enclosures with 1000W amplifiers with, in fact,
a final SPL output identical to the output of a larger
box with a 100W amplifier.
Comparison of the performance of a closed box and
a vented box of the same internal volume will reveal a
number of things. The efficiency of a closed box is
lower than that of a vented box and to get the same
efficiency the low frequency cut-off of a closed box will
be higher. The driver displacement capacity must be
higher in a closed box and, due to the required longer
excursion of the driver in a closed box, the distortion
is in practice often higher. Finally, the impulse
response of a closed box is often better than that of a
vented box.
There are constraints in vented subwoofer design.
Because of the performance benefits, since the late
1970s many manufacturers have developed ‘vented’
or ‘reflex’ enclosures. The vent – or reflex port – is an
integral and necessary part of the design and research
to improve the vent performance and efficiency has
been pursued over the years.
Looking at the acoustical phenomena and their
mechanical analogies for a reflex enclosure, the vent
and the box form a ‘mass-spring’ resonant circuit.
The ‘spring’ is the air inside the box and the ‘mass’ is
the acoustical mass of the air in the vent. This
acoustical mass is proportional to the ratio of the vent
length to its cross sectional area. The same acoustical
mass can be achieved with very different dimensions;
a small vent area with a short tube is equivalent to a
large vent area with a long tube. However, not any
combination is valid.
At the vent-enclosure resonant frequency most of
the radiation comes out of the vent. If we have 110dB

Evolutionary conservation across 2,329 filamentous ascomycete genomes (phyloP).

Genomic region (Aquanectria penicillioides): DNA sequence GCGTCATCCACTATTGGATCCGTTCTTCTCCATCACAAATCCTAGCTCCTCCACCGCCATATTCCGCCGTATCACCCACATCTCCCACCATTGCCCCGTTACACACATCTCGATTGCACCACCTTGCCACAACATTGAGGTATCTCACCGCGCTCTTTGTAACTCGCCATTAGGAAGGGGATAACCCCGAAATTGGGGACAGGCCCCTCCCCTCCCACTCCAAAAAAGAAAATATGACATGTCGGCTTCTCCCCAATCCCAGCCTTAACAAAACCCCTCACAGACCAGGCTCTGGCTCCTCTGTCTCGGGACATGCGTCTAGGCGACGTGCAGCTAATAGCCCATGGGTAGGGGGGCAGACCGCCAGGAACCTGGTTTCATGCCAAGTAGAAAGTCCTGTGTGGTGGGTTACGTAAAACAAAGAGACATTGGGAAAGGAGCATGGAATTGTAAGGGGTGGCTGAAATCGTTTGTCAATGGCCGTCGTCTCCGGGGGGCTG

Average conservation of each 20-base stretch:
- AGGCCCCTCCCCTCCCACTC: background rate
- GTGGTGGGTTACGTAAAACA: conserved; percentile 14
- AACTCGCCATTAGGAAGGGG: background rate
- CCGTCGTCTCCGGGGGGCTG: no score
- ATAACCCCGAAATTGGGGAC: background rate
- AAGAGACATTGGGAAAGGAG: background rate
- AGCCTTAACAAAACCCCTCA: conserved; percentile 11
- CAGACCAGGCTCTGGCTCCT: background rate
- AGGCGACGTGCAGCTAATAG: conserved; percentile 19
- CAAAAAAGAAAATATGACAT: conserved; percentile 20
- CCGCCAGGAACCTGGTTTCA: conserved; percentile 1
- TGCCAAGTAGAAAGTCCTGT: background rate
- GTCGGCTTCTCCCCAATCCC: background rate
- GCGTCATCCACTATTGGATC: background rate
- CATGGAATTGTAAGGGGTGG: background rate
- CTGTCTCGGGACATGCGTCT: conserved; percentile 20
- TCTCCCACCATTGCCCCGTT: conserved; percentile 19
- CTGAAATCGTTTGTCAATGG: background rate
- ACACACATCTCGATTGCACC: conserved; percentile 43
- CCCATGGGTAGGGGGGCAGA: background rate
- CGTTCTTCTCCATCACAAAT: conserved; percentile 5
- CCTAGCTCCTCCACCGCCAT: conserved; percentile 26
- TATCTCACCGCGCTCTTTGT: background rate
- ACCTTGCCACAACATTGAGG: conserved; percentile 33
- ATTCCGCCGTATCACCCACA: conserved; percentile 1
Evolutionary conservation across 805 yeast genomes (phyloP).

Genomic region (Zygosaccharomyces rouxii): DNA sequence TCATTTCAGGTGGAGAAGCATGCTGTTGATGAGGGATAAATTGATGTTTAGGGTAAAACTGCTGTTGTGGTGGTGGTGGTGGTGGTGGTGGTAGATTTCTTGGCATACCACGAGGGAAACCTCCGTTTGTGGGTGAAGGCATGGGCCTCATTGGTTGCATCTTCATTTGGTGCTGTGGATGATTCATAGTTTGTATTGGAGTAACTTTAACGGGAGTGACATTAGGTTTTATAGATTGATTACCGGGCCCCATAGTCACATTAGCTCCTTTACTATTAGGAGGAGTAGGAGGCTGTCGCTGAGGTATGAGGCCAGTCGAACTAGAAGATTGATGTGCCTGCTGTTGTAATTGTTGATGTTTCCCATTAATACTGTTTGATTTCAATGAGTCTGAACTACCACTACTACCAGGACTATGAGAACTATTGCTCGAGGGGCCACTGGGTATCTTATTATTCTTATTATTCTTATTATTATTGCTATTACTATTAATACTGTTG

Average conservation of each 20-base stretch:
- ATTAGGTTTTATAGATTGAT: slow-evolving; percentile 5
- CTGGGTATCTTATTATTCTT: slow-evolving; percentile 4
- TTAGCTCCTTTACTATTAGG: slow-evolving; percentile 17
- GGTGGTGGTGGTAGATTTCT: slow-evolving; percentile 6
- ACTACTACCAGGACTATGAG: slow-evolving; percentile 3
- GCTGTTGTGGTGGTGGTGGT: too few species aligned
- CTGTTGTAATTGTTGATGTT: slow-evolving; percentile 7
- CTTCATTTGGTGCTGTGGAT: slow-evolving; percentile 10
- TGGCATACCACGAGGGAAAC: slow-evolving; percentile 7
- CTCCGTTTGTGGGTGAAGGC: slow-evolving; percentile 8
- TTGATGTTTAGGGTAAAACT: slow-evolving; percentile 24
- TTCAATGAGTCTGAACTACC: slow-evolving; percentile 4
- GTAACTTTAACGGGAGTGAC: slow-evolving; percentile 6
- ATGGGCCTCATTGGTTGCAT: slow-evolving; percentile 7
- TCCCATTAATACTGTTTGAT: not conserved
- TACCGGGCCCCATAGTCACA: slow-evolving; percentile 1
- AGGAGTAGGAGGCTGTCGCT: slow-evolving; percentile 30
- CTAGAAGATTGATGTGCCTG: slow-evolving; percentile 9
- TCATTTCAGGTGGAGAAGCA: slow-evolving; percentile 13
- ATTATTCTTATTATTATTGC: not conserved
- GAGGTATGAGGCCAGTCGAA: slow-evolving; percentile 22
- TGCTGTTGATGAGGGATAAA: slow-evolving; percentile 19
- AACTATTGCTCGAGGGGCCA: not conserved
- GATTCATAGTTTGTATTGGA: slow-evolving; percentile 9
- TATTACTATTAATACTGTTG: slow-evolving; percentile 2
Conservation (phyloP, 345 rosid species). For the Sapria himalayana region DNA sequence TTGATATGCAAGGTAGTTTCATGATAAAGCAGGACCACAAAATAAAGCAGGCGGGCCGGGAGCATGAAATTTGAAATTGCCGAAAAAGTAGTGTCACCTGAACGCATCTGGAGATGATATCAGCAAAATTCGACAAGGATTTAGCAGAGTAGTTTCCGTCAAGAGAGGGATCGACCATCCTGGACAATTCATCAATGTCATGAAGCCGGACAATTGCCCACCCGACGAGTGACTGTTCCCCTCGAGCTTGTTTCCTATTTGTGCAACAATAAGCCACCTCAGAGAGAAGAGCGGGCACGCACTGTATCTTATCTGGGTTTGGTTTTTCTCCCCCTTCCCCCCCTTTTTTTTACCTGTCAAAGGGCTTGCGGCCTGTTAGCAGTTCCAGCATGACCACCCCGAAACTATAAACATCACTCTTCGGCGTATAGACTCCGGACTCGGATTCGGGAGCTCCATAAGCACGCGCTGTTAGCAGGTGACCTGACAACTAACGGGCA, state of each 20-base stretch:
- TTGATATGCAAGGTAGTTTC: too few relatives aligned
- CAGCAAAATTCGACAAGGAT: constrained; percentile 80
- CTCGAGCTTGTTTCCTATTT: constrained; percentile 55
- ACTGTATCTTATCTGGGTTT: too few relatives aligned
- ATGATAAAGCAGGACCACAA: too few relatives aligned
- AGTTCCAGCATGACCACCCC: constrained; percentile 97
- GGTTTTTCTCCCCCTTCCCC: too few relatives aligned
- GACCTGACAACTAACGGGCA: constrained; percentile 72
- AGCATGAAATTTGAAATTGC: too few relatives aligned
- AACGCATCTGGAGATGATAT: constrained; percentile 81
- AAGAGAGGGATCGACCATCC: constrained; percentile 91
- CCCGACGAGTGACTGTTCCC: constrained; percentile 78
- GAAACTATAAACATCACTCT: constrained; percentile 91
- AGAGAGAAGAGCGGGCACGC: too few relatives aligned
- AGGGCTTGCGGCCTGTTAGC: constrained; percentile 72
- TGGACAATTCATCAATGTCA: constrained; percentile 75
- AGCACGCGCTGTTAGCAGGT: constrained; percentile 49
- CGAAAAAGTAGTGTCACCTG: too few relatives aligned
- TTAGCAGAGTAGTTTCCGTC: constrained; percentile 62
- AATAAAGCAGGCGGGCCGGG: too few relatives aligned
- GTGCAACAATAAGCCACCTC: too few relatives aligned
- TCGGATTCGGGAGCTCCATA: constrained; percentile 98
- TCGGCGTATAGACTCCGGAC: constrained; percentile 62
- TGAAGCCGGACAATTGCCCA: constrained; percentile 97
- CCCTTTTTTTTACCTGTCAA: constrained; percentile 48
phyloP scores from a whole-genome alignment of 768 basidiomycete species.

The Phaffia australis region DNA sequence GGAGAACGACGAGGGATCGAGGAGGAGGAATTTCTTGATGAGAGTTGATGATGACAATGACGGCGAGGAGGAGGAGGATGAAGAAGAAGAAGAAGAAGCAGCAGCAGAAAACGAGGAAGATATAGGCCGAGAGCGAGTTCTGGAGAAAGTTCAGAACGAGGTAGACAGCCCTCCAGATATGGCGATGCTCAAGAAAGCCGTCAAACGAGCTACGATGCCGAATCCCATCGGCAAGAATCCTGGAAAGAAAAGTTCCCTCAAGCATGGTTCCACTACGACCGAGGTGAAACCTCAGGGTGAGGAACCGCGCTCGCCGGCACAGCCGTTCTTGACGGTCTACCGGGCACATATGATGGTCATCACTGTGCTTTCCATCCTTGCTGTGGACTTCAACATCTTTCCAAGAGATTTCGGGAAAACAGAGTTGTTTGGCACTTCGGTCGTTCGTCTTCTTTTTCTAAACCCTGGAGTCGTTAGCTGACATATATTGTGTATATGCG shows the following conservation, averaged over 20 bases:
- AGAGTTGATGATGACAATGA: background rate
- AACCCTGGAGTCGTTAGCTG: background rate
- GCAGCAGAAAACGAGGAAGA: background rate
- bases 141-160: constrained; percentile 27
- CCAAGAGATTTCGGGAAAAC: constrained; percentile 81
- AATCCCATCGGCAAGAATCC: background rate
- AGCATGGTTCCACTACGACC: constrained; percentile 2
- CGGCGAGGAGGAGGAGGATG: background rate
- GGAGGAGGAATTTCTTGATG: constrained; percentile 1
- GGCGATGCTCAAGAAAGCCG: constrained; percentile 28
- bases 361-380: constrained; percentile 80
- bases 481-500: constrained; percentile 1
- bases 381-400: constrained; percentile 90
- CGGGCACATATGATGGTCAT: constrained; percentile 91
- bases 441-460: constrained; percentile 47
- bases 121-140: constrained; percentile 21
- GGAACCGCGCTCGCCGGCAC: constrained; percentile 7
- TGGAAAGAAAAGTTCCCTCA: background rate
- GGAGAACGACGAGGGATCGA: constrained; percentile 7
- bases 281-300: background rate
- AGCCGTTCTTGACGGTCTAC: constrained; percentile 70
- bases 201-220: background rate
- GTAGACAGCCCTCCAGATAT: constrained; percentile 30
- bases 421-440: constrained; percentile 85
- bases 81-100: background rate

SPL coming from the driver, the same is coming from
the vent but at a lower frequency. This implies that
there is a lot of air movement in and out of the
enclosure through the vent. Because of that, the next
step is to look at the air flow properties inside the vent.
To minimise the speed of the air flow the cross sectional
area of the vent should be large. As a consequence (to
keep the correct acoustical mass) the vent becomes
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often larger than the driver is, or there will be
several passive radiators for one active
driver.
Coming back to the vented design, there
are two main problems in the vent: its
possible length and turbulence. To avoid
turbulence in the vent, the air flow should
be laminar. To keep this flow laminar, the
vent shape must be smooth without sharp
angles, the air speed in the tube must be
low enough and the vent ends have to be
acoustically properly terminated.
To design a subwoofer that incorporates
all the above crucial acoustical parameters,
Genelec developed the LSETM series
subwoofers. The enclosure shape is made
from a strip of sheet metal that is wrapped
to a spiral. The vent is formed between the
rounds of the spiral. The length of the tube
can be as long as needed, matching the
SPL output and the air flow required. The